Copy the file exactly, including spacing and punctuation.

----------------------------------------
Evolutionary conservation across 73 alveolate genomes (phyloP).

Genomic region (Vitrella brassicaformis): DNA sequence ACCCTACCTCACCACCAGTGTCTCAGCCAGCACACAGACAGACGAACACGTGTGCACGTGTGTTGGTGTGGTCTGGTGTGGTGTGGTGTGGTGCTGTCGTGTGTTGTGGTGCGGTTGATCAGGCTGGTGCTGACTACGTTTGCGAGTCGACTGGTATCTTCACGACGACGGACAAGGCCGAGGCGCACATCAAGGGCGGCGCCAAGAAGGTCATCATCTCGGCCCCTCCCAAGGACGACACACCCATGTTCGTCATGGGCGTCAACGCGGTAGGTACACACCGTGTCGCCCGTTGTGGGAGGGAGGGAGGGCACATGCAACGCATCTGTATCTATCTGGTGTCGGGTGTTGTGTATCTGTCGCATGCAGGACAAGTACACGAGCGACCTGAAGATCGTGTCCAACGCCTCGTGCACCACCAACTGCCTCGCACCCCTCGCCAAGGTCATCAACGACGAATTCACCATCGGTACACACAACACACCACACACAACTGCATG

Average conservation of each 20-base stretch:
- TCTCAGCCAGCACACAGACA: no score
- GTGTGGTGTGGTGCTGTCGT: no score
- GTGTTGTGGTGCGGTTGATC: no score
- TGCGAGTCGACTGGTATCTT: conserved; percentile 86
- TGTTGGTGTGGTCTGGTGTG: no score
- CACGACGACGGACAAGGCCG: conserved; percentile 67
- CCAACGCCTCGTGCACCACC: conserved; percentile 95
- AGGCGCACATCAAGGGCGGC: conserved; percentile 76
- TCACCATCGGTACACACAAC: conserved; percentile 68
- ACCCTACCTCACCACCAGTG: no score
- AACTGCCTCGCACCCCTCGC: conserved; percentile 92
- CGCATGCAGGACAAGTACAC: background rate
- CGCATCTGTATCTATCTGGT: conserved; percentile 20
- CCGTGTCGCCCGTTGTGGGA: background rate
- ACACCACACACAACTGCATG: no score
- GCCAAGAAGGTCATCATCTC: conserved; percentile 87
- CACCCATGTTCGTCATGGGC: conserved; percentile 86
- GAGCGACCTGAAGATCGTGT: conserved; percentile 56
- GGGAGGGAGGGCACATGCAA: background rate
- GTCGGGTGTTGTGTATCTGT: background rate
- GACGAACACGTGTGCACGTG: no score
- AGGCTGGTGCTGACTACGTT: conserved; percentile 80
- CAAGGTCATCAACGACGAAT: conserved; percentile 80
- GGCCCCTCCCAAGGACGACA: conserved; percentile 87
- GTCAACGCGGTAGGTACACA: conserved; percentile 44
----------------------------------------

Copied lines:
Evolutionary conservation across 73 alveolate genomes (phyloP).

Genomic region (Vitrella brassicaformis): DNA sequence ACCCTACCTCACCACCAGTGTCTCAGCCAGCACACAGACAGACGAACACGTGTGCACGTGTGTTGGTGTGGTCTGGTGTGGTGTGGTGTGGTGCTGTCGTGTGTTGTGGTGCGGTTGATCAGGCTGGTGCTGACTACGTTTGCGAGTCGACTGGTATCTTCACGACGACGGACAAGGCCGAGGCGCACATCAAGGGCGGCGCCAAGAAGGTCATCATCTCGGCCCCTCCCAAGGACGACACACCCATGTTCGTCATGGGCGTCAACGCGGTAGGTACACACCGTGTCGCCCGTTGTGGGAGGGAGGGAGGGCACATGCAACGCATCTGTATCTATCTGGTGTCGGGTGTTGTGTATCTGTCGCATGCAGGACAAGTACACGAGCGACCTGAAGATCGTGTCCAACGCCTCGTGCACCACCAACTGCCTCGCACCCCTCGCCAAGGTCATCAACGACGAATTCACCATCGGTACACACAACACACCACACACAACTGCATG

Average conservation of each 20-base stretch:
- TCTCAGCCAGCACACAGACA: no score
- GTGTGGTGTGGTGCTGTCGT: no score
- GTGTTGTGGTGCGGTTGATC: no score
- TGCGAGTCGACTGGTATCTT: conserved; percentile 86
- TGTTGGTGTGGTCTGGTGTG: no score
- CACGACGACGGACAAGGCCG: conserved; percentile 67
- CCAACGCCTCGTGCACCACC: conserved; percentile 95
- AGGCGCACATCAAGGGCGGC: conserved; percentile 76
- TCACCATCGGTACACACAAC: conserved; percentile 68
- ACCCTACCTCACCACCAGTG: no score
- AACTGCCTCGCACCCCTCGC: conserved; percentile 92
- CGCATGCAGGACAAGTACAC: background rate
- CGCATCTGTATCTATCTGGT: conserved; percentile 20
- CCGTGTCGCCCGTTGTGGGA: background rate
- ACACCACACACAACTGCATG: no score
- GCCAAGAAGGTCATCATCTC: conserved; percentile 87
- CACCCATGTTCGTCATGGGC: conserved; percentile 86
- GAGCGACCTGAAGATCGTGT: conserved; percentile 56
- GGGAGGGAGGGCACATGCAA: background rate
- GTCGGGTGTTGTGTATCTGT: background rate
- GACGAACACGTGTGCACGTG: no score
- AGGCTGGTGCTGACTACGTT: conserved; percentile 80
- CAAGGTCATCAACGACGAAT: conserved; percentile 80
- GGCCCCTCCCAAGGACGACA: conserved; percentile 87
- GTCAACGCGGTAGGTACACA: conserved; percentile 44